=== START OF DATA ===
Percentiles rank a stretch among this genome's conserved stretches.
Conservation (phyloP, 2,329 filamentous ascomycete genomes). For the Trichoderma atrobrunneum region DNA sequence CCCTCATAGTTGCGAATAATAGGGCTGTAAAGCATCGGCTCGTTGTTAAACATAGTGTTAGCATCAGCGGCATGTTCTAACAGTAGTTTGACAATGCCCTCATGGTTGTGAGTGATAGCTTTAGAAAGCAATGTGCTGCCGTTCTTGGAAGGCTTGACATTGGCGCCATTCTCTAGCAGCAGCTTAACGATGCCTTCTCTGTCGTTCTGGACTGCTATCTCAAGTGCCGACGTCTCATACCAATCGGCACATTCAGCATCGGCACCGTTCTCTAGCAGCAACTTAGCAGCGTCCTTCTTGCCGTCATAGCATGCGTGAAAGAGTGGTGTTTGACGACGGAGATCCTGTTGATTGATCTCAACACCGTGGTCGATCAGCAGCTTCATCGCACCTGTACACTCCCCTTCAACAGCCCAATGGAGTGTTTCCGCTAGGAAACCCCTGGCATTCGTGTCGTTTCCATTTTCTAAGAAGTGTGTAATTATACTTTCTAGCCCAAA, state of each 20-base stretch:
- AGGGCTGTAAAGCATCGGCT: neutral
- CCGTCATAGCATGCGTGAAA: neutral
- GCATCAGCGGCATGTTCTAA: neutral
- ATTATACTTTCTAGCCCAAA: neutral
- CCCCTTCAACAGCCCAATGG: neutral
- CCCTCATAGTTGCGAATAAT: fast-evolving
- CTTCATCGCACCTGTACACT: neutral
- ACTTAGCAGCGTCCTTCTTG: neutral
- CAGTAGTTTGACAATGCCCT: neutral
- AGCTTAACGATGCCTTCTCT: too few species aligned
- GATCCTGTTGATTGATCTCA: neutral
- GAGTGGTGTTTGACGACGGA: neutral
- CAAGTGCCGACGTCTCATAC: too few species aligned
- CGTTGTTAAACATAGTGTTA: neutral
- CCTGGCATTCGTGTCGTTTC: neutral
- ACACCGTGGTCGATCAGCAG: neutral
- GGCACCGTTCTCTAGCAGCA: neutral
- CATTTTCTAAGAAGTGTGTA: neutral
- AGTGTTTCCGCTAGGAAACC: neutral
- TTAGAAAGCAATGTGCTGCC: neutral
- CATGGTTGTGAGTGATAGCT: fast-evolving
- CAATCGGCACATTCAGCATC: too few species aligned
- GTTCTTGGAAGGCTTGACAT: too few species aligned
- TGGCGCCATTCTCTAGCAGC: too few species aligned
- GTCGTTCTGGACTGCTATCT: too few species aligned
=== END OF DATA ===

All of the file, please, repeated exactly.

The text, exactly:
Percentiles rank a stretch among this genome's conserved stretches.
Conservation (phyloP, 2,329 filamentous ascomycete genomes). For the Trichoderma atrobrunneum region DNA sequence CCCTCATAGTTGCGAATAATAGGGCTGTAAAGCATCGGCTCGTTGTTAAACATAGTGTTAGCATCAGCGGCATGTTCTAACAGTAGTTTGACAATGCCCTCATGGTTGTGAGTGATAGCTTTAGAAAGCAATGTGCTGCCGTTCTTGGAAGGCTTGACATTGGCGCCATTCTCTAGCAGCAGCTTAACGATGCCTTCTCTGTCGTTCTGGACTGCTATCTCAAGTGCCGACGTCTCATACCAATCGGCACATTCAGCATCGGCACCGTTCTCTAGCAGCAACTTAGCAGCGTCCTTCTTGCCGTCATAGCATGCGTGAAAGAGTGGTGTTTGACGACGGAGATCCTGTTGATTGATCTCAACACCGTGGTCGATCAGCAGCTTCATCGCACCTGTACACTCCCCTTCAACAGCCCAATGGAGTGTTTCCGCTAGGAAACCCCTGGCATTCGTGTCGTTTCCATTTTCTAAGAAGTGTGTAATTATACTTTCTAGCCCAAA, state of each 20-base stretch:
- AGGGCTGTAAAGCATCGGCT: neutral
- CCGTCATAGCATGCGTGAAA: neutral
- GCATCAGCGGCATGTTCTAA: neutral
- ATTATACTTTCTAGCCCAAA: neutral
- CCCCTTCAACAGCCCAATGG: neutral
- CCCTCATAGTTGCGAATAAT: fast-evolving
- CTTCATCGCACCTGTACACT: neutral
- ACTTAGCAGCGTCCTTCTTG: neutral
- CAGTAGTTTGACAATGCCCT: neutral
- AGCTTAACGATGCCTTCTCT: too few species aligned
- GATCCTGTTGATTGATCTCA: neutral
- GAGTGGTGTTTGACGACGGA: neutral
- CAAGTGCCGACGTCTCATAC: too few species aligned
- CGTTGTTAAACATAGTGTTA: neutral
- CCTGGCATTCGTGTCGTTTC: neutral
- ACACCGTGGTCGATCAGCAG: neutral
- GGCACCGTTCTCTAGCAGCA: neutral
- CATTTTCTAAGAAGTGTGTA: neutral
- AGTGTTTCCGCTAGGAAACC: neutral
- TTAGAAAGCAATGTGCTGCC: neutral
- CATGGTTGTGAGTGATAGCT: fast-evolving
- CAATCGGCACATTCAGCATC: too few species aligned
- GTTCTTGGAAGGCTTGACAT: too few species aligned
- TGGCGCCATTCTCTAGCAGC: too few species aligned
- GTCGTTCTGGACTGCTATCT: too few species aligned